What happens when the last coal ship leaves Hawaii?
by John Konrad (gCaptain) Coal shipments from the Hawaiian Islands end. The bulk carrier carrying the state’s last load of coal will depart this week after refueling the state’s last coal-fired power plant. This plant is due to close in September, forcing state energy suppliers to compete with the US Navy for tankers.
AES Hawaii, operator of Oahu’s largest power plant, has received 15,000 tons of Indonesian coal from the Liberian-flagged bulk carrier MV Flying Tiger. The 180 megawatt plant is the island’s largest source of electricity and provided 13% of the state’s total electricity in 2018.
“In its day, coal was an important resource for Hawai’i and I want to thank the workers who ran our last coal plant,” Governor David Ige said. “Even though we face challenges making this transition, it is the right decision for our communities and our planet. More importantly, it will leave Hawaii a better place for our children and grandchildren.
According to the US Energy Information Administration, renewable energy has made significant inroads in recent years. Solar installations nearly doubled from 2015 to 2020, thanks to an increase in rooftop panels, but other renewable projects have lagged.
According to Gizmodo, Hawaii uses more oil for electricity than any other state. In 2015, more than 67% of its electricity production came from oil, while more than 15% came from coal. These fossil fuels are all imported from out of state, which helps make Hawaii’s electricity costs the highest in the nation and nearly three times the national average.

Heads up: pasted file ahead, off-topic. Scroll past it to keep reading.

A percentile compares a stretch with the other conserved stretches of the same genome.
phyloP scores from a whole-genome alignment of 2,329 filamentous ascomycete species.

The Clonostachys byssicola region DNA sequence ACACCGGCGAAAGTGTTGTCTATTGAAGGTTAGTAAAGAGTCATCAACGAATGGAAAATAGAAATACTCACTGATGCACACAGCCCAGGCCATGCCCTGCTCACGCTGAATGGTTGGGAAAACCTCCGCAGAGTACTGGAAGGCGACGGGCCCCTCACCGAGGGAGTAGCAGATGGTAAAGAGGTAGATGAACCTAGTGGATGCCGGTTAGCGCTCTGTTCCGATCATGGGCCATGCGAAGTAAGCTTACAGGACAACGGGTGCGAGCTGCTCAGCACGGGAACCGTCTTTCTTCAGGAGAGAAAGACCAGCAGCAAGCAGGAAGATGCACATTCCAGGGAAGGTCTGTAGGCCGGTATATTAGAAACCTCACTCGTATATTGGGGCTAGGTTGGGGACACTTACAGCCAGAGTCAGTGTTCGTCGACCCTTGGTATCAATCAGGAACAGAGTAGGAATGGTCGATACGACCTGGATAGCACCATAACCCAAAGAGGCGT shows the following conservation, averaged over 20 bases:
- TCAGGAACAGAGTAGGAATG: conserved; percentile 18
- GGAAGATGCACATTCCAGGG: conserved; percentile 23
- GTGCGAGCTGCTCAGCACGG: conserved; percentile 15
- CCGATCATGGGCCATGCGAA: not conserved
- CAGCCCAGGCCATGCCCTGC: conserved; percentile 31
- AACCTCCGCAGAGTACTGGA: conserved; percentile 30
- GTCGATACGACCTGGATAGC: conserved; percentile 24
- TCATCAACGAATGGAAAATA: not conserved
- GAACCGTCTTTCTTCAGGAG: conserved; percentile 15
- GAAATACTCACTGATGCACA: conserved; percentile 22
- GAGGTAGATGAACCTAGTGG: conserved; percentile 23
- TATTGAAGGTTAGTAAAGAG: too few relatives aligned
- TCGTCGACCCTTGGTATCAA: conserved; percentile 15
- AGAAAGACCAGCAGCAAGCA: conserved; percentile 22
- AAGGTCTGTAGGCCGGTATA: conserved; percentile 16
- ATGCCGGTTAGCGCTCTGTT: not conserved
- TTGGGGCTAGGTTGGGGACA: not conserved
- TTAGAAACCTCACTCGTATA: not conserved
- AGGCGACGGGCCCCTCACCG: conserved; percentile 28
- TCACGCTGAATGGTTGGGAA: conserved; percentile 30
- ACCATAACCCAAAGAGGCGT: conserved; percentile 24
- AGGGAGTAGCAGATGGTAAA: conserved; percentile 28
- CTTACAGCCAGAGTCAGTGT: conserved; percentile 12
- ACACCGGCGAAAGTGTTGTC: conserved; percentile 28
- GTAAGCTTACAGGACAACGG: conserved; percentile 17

The issue is further complicated by the Jones Act which requires oil imported from other US states to be transported on US-flagged tankers operated by US shipping companies. But these companies, like Overseas Shipholding Group ($OSG), lack available ships.
The state will also compete with the US military for tankers.
The Army is struggling to meet tanker needs in the Pacific after a leak at the world’s largest underground fuel tank storage facility – Red Hill in Hawaii – forced the Secretary of Defense to shut it down in March.
The US Army faced a major problem with the lack of tankers, even before Red Hill was closed.
During the Trump administration, Rear Admiral Mark Buzby repeatedly warned Congress that the United States did not have enough qualified tankers or merchant seamen to supply enough oil to Hawaii and the Pacific Rim, even during a limited war. In response, Congress passed an emergency measure in 2021 called the US Tanker Security Program. In this bill, the United States pays the two private companies like Maersk an allowance to rename their American tankers.
“The tanker’s security measure was an emergency measure,” a MARAD gCaptain official said when interviewed in March. “It barely meets the most basic needs of our military and can in no way replace the capabilities of Red Hill. The Secretary of Defense is either completely misinformed or delusional if he thinks otherwise.
While the U.S. military is required to use expensive U.S.-flagged vessels, private energy companies like AES Hawaii could import foreign oil on cheaper foreign vessels, but would then compete in the open market with China. and other oil-starved Asian countries. Even if AES Hawaii decides to take that option and hire companies that operate foreign vessels at a lower cost – like Scorpio Tankers ($STNG) – those companies also expect big rate increases this year.
Also Read: Scorpio Says Russian Oil Ban Will Boost Oil Tanker Market
This is a major problem for Hawaii because the transition to renewable energy will take longer.
“We have a tougher race ahead because we’re taking six self-sustaining arrays, in the middle of the ocean, to 100% renewable energy for electricity,” Scott Glenn, head of the Hawaii State Energy Office, told UtilityDive. . this month. “And we are starting from a starting point that is rich in fossil fuels,”